News / Africa

    GM Food Opponent Becomes Biotech Supporter

    A farmer holds up a bunch of cassava roots, dug up from his farm in Oshogbo, Nigeria. Cassava is threatened by brown streak disease, but GM food technology could help to prevent the disease's impact on the crop.
    A farmer holds up a bunch of cassava roots, dug up from his farm in Oshogbo, Nigeria. Cassava is threatened by brown streak disease, but GM food technology could help to prevent the disease's impact on the crop.

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    By Abigail Martin

    Genetically modified organisms, or GMOs, have been the cause of much controversy in recent years. Numerous environmental groups say these foods are not fit for consumption and may pose serious health risks.


    However, some in the scientific community and organizations like the American Association for the Advancement of Science have stated, quote, “the science is quite clear: crop improvement by the modern molecular techniques of biotechnology is safe."
     
    The history of the GM food dispute dates back to the mid-1990s. Mark Lynas, a British author, journalist, and environmental activist, says the misconceptions about GM foods that surfaced during that time have led to the debate we see today. 
     
    Lynas explained, “There were several elements of how this debate unfolded which became almost like a perfect storm. The first and the central aspect of this is that genetic modification was doing something very new, and something where humans were taking a technological step which shouldn’t be taken. They were somehow violating the order of nature itself by transferring DNA between entirely unrelated organisms which couldn’t breed naturally.”
     
    Lynas was once a steadfast opponent of GM foods. After campaigning against GMOs quite passionately, Lynas announced in January 2013 that he had reassessed his position. He said that he was wrong to oppose GM foods. Lynas says his evaluation of scientific evidence led him to radically alter his views.
     
    “This has been a very long learning process for me,” he said. “I was very enmeshed in the scientific community. I would always say, ‘You’ve got to focus on peer-reviewed science, you’ve got to listen to the scientific consensus on this issue.’ And at the same, I was writing profoundly unscientific screeds about GMOs. Of course, that was an inconsistent position to hold, yet it’s one that the environmental movement largely still holds today.”
     
    When Lynas began to look closely at recent research involving GM foods, he was encouraged by the progress that scientists had made.
     
    “The only people who can be seen to communicate honestly about this are the scientists who work in the public sector,” he said. “Luckily, there are many public sector scientists who are doing a lot of fascinating work. Scientists at Rothamsted Research in the UK are developing a GMO wheat which is designed to be resistant to aphids. Aphids are an important insect pest but they’re also a vector for viruses. If we were able to deploy this, then we would be able reduce the use of chemical pesticides.”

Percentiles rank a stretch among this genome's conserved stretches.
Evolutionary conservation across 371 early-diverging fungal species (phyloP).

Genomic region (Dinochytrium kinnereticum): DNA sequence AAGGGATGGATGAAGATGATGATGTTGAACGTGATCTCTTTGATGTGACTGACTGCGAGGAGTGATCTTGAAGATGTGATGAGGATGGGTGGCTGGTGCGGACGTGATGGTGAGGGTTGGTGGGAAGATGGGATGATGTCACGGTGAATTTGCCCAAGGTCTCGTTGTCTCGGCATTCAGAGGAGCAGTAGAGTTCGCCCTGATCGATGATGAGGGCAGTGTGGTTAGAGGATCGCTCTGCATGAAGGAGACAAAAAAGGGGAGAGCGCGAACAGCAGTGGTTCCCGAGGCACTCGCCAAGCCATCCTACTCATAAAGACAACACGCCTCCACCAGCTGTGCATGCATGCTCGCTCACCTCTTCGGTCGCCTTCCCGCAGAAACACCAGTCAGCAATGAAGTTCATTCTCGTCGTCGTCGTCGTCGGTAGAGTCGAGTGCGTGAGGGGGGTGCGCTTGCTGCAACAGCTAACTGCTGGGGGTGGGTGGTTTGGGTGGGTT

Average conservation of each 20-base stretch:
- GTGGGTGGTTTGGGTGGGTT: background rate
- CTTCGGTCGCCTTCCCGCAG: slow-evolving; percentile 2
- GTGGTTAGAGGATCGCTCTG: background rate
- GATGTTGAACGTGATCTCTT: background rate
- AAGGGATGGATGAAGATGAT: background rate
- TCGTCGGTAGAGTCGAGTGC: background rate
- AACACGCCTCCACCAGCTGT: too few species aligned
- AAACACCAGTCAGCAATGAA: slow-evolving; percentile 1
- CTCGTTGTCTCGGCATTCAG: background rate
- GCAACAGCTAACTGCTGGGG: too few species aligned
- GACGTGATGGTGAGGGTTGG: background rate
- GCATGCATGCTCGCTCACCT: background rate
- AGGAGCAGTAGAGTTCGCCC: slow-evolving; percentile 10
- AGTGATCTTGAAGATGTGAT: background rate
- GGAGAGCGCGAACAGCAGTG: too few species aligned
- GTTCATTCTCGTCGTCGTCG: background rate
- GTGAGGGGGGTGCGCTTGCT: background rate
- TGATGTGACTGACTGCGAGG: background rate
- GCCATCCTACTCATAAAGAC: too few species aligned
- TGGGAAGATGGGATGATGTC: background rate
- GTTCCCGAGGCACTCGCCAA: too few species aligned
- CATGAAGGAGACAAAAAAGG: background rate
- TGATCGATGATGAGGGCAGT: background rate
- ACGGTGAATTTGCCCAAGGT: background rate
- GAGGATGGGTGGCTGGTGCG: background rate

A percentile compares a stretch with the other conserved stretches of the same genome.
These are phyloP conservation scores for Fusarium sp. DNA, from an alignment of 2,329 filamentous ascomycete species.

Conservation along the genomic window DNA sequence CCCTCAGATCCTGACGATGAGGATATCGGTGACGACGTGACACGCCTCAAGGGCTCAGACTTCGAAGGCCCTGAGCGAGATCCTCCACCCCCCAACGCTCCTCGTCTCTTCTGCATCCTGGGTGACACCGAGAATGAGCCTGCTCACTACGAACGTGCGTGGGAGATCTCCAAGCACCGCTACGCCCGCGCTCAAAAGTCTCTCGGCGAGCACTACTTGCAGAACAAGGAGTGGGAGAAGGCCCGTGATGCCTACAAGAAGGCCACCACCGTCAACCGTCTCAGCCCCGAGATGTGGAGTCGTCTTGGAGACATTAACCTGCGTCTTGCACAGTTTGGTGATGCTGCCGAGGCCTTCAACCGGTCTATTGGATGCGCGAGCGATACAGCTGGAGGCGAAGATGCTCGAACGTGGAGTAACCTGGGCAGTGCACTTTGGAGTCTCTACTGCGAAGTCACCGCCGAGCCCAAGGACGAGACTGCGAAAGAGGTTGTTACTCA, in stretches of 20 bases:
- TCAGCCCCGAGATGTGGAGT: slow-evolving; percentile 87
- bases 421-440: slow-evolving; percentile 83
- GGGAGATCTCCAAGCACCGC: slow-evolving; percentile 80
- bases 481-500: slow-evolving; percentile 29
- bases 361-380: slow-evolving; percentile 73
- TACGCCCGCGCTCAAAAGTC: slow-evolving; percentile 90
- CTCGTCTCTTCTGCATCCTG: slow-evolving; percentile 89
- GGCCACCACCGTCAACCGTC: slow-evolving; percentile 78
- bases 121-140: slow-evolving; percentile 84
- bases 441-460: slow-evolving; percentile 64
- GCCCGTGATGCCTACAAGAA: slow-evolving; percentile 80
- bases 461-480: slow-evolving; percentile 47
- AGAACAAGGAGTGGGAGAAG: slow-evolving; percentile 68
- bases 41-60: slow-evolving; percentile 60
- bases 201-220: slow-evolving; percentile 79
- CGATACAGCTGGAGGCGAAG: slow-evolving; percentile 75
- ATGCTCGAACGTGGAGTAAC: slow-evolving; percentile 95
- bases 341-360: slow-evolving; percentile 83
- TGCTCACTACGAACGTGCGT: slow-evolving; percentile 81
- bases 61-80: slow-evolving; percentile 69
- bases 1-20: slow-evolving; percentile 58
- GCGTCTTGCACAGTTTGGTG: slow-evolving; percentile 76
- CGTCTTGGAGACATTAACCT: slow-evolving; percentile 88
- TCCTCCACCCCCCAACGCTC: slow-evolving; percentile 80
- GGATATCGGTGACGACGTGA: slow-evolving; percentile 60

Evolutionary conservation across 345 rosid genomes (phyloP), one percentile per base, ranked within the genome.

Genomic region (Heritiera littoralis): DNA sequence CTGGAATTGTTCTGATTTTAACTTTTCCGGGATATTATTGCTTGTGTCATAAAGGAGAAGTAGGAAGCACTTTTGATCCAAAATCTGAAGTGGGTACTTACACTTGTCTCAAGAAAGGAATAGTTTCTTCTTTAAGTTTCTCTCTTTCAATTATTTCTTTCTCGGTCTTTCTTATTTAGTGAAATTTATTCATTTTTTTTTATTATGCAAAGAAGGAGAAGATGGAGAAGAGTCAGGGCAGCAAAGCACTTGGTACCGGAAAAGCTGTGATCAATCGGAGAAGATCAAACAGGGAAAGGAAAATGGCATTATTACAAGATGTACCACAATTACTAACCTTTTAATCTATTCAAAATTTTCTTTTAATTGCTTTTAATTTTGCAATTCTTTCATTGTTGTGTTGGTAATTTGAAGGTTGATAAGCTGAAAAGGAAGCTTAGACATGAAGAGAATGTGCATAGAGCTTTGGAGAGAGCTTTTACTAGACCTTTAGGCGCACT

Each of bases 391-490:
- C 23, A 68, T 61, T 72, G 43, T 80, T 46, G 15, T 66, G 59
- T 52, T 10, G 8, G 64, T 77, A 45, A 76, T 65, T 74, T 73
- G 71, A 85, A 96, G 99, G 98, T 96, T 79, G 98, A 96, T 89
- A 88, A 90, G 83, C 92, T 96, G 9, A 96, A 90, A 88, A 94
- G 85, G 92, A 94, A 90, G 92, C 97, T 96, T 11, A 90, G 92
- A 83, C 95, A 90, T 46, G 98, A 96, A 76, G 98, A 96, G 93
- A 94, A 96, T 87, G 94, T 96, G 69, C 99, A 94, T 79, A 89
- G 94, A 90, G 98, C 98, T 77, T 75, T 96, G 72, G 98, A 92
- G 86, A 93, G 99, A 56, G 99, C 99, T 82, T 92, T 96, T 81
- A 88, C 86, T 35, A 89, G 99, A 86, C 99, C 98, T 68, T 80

However, the public outcry for GM labeling and boycotting has hindered the advancement of the technology. Concern about GM foods has been fueled by studies like the one published by French professor Gilles-Eric Séralini in September 2012. Séralini claimed that his research involving rats proved that the GM corn fed to them caused tumor growth. The validity of the study was widely criticized by scientists worldwide following its publication.
     
    Furthermore, there is growing concern that the pesticides used on GMOs are contributing to the decline of the world’s honey bee population. A class of insecticides used on GM foods known as neonicotinoids can lead to honey bee deaths by infecting the brains of the insects with toxins. In April 2013, the EU voted to ban three types of neonicotinoids for two years.
     
    Lynas remains a GM food supporter despite these concerns. He says that GM crops could ensure the survival of families living in drought-prone and impoverished areas.
     
    “Whether or not you as a smallholder farmer have a successful harvest is the key definer of whether your kids can go to school, whether they’ll be malnourished, whether you can even see your kids survive the year. It depends on how much you can grow yourself. We’re talking about food security in rural areas across sub-Saharan Africa, South Asia. You can help them be more resilient against droughts with more water-efficient crops; you can help them be more resilient against pests and diseases with pest-resistant crops. Saying that people should not have access to these seeds—saying that farmers should be denied the choice of what to plant—is a very worrying and, in many ways, an anti-humanitarian approach,” he said.
     
    The import of GM foods is banned in many African countries. However, funding for biotechnology research that could directly impact African smallholder farmers continues. One promising development is the creation of cassava that is resistant to brown streak disease, a great cause for concern in East Africa. Cassava is the staple crop for two out of every five Africans.

    Lynas says he understands that people remain wary of consuming GM foods. He recommends the labeling of non-GM foods so that consumers can make that decision without a regulatory burden being placed on GMOs.

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